This course focuses on dynamic role of nurses as managers and leaders in health care settings. Topics include the characteristics of leaders in the clinical setting, including communication, effective decision-making, the use and abuse of power and politics, and handling stress. Topics cover general management including financial management, employee performance evaluations and coaching, corporate culture and change.
NUR410 – Community and Public Health Nursing (3 credits)
This course focuses on the role of the nurse in community and public health nursing. Topics that are covered include assessment of community health, identification of health needs in the community and vulnerable populations, health promotion and risk reduction across the life span, community and public health services, and program planning and evaluation for optimal health. Students will examine the importance of health team relationships, and the range of client care in the community.
NUR499 – Nursing Capstone (3 credits)
The nursing capstone course provides students with an experience of investigating and identifying needs/problems of aggregates in a selected community setting. Working from the knowledge and competencies gained in previous courses, and in collaboration with members of the healthcare community, students will design and develop an evidencebased community health project with an emphasis on quality improvement to meet the identified needs in a community. To fulfill the capstone requirements, students are required to present their personal portfolio, demonstrate mastery of the skills they have learned in liberal arts and sciences, as well as their academic achievement of the course learning objectives in NUR401-NUR410 and the program learning outcome objectives. The personal portfolio provides evidence of the student’s professional growth and progression to a baccalaureate professional nurse. Prerequisite: Advanced standing.
AR 222 History of Art: Renaissance to 19th Century (3 Credits) The course is a survey of European painting, sculpture and architecture of the Renaissance, Baroque, Rococo, and of the Romantic Realist and Impressionist periods. The course reviews distinct chronological and cultural periods. Students come to appreciate that art is not necessarily about the artist’s technical finesse, but it is about communicating an idea using visual language.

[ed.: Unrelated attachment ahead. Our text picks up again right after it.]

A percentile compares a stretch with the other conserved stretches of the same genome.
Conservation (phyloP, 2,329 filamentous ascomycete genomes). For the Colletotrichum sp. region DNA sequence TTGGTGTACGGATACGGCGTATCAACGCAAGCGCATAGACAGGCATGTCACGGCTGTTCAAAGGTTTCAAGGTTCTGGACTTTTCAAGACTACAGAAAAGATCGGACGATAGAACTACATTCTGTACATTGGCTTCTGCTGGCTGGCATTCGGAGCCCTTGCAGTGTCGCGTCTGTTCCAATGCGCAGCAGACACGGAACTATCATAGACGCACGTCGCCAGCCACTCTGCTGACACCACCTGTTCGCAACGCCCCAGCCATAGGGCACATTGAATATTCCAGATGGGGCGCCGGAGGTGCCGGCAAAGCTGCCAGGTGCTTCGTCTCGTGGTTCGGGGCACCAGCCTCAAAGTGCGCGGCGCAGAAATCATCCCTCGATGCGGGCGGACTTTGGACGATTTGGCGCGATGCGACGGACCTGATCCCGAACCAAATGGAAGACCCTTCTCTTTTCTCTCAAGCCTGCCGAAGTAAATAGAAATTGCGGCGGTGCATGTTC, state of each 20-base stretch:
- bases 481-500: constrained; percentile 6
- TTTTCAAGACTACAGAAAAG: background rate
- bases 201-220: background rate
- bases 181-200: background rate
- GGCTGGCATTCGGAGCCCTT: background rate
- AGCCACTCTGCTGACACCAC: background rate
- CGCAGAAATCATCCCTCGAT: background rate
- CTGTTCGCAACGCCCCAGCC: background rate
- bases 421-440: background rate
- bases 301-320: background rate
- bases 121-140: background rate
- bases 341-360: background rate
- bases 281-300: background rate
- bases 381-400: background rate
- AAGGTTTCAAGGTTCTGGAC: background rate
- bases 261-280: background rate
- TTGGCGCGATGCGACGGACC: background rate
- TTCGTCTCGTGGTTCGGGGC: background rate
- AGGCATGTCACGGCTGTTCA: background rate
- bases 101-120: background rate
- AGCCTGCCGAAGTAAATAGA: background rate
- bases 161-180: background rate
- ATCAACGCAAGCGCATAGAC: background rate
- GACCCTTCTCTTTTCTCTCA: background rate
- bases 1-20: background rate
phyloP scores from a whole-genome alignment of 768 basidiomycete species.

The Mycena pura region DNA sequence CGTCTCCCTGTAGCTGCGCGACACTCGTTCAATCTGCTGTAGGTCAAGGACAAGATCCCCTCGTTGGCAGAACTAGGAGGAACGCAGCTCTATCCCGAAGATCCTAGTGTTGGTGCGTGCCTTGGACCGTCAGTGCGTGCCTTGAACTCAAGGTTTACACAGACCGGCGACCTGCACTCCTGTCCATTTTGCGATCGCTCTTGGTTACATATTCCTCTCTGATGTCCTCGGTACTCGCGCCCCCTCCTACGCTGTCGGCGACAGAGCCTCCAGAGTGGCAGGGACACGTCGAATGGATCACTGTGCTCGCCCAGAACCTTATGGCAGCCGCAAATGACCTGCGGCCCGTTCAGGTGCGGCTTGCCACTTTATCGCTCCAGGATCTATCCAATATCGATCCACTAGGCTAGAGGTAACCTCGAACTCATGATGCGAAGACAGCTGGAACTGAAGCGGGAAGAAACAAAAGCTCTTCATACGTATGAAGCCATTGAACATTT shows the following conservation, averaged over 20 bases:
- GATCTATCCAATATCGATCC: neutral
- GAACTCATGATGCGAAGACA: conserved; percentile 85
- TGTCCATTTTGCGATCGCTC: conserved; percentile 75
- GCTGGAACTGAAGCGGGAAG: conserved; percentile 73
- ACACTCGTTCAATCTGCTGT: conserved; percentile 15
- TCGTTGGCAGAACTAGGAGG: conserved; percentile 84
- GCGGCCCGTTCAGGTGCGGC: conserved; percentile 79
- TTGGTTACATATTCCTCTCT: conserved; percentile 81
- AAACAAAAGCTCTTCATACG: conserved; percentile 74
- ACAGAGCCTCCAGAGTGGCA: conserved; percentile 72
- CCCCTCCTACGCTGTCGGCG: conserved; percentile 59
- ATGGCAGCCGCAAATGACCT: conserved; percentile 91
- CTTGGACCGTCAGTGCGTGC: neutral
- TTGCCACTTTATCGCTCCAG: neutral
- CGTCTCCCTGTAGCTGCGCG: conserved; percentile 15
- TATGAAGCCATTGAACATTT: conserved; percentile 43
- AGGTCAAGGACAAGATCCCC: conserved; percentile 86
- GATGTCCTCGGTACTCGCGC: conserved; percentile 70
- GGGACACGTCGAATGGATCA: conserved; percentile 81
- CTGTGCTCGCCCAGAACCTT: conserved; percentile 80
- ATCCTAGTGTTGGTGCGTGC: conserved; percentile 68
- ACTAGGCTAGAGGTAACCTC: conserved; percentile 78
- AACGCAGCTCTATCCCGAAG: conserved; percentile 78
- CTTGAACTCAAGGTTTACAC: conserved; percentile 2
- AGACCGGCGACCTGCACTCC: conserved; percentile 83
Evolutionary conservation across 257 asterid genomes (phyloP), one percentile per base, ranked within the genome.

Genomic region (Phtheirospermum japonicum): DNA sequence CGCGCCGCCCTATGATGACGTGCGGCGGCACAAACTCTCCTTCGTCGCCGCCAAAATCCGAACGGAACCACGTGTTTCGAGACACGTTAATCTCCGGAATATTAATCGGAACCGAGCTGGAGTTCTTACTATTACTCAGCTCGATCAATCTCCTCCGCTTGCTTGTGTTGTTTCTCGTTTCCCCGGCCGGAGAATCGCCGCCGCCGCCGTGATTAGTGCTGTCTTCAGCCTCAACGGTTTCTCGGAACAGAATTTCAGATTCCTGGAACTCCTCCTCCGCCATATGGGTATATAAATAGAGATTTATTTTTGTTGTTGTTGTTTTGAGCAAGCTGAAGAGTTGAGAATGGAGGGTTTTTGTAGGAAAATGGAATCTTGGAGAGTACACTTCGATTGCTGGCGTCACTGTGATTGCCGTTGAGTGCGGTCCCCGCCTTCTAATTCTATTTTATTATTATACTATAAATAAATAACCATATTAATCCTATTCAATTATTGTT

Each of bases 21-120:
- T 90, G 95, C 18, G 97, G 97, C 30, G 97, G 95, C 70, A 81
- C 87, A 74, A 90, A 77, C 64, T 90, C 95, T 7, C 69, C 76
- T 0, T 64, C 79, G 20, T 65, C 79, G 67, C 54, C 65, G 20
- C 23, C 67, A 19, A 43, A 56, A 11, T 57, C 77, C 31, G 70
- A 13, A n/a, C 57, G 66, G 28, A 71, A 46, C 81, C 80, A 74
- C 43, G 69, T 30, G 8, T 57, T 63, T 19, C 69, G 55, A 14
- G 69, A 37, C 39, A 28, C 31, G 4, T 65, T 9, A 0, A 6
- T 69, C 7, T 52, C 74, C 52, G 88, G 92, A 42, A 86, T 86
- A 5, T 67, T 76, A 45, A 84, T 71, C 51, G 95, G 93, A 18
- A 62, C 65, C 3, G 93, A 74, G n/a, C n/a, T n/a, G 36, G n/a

EC 352 Economic Geography (3 Credits)
This course examines the economic activity and production as a function of geographical location. It uses economic models to explain how economic activities are located, looks at primary, secondary and tertiary production; services; a comparative analysis of global demography; rise and roles of the city and the metropolis; effects of technology; national, regional and strategic political and commercial alignments and realignments; natural resources; less developed, more developed, and developing countries, core and periphery, multinational cooperation and the global village.
EC500 Survey of Economics (3 credits)
This course in economics is designed for graduate students with no prior knowledge in economics. The course will cover the basic concepts of micro- and macroeconomics. Microeconomics focuses on how societies make choices on what, how and for whom to produce, given the limited resources. How can people reconcile this reality with their virtually unlimited desires? Macroeconomics is concerned with the structure and performance of the aggregate economy. Issues such as economic growth, business cycles, inflation, international trade and unemployment will be addressed.